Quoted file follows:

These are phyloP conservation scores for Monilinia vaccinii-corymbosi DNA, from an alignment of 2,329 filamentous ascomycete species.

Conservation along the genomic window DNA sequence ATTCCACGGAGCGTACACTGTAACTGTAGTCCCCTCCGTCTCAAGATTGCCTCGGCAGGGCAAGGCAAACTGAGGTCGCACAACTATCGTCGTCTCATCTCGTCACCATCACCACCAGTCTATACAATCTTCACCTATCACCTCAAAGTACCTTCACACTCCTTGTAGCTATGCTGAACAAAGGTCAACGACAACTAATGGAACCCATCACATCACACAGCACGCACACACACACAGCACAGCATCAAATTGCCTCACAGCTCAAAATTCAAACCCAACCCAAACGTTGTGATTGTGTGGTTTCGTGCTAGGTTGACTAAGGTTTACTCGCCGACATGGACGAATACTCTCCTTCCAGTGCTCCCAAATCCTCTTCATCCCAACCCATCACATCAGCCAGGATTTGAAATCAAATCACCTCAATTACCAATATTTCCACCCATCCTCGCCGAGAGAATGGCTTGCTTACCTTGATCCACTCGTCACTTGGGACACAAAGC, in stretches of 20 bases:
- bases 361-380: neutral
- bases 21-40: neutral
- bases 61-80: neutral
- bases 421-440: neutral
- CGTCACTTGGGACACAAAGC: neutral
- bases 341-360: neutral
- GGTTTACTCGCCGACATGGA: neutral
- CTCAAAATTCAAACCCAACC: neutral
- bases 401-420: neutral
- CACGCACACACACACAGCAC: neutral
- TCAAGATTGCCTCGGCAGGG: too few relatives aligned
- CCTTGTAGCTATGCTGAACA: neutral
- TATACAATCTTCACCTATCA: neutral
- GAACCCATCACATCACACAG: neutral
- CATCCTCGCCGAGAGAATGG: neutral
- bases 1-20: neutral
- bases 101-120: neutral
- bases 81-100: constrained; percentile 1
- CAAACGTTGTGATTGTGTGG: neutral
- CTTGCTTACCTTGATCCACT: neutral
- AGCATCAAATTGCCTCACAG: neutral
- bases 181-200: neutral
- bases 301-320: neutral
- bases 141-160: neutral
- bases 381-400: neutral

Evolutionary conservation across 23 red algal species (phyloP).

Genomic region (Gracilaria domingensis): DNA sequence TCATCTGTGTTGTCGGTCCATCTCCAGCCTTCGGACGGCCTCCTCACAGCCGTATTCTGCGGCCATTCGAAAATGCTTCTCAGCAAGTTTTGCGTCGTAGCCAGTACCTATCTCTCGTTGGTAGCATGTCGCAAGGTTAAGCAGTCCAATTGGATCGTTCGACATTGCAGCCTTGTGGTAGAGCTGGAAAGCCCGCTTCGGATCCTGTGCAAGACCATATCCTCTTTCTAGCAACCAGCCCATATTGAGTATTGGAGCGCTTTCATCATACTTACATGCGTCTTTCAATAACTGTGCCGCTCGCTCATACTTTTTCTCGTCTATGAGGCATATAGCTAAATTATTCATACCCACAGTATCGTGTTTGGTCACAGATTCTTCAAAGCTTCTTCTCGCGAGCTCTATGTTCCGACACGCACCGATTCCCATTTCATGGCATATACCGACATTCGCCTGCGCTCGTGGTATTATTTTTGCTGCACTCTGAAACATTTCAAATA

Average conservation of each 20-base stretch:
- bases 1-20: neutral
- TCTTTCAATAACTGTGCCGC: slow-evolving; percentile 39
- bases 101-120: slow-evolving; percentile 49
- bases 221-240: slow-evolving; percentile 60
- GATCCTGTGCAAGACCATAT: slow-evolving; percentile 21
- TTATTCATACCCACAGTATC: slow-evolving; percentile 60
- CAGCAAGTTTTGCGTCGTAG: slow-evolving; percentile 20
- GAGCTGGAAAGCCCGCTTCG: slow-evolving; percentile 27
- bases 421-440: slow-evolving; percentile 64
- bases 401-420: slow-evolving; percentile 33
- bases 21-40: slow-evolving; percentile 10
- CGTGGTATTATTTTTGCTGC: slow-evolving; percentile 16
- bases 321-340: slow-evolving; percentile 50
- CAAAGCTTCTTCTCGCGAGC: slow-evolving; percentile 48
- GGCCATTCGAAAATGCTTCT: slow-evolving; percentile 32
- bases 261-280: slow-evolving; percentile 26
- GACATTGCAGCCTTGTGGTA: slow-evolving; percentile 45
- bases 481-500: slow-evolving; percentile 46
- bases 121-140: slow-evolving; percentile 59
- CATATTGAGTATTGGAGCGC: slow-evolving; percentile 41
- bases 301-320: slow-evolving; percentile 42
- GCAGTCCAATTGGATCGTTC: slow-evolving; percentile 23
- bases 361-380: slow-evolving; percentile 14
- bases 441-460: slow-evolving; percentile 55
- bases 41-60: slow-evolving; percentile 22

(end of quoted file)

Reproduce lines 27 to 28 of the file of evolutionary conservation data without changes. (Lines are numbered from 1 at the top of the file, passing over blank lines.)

- bases 381-400: neutral

Evolutionary conservation across 23 red algal species (phyloP).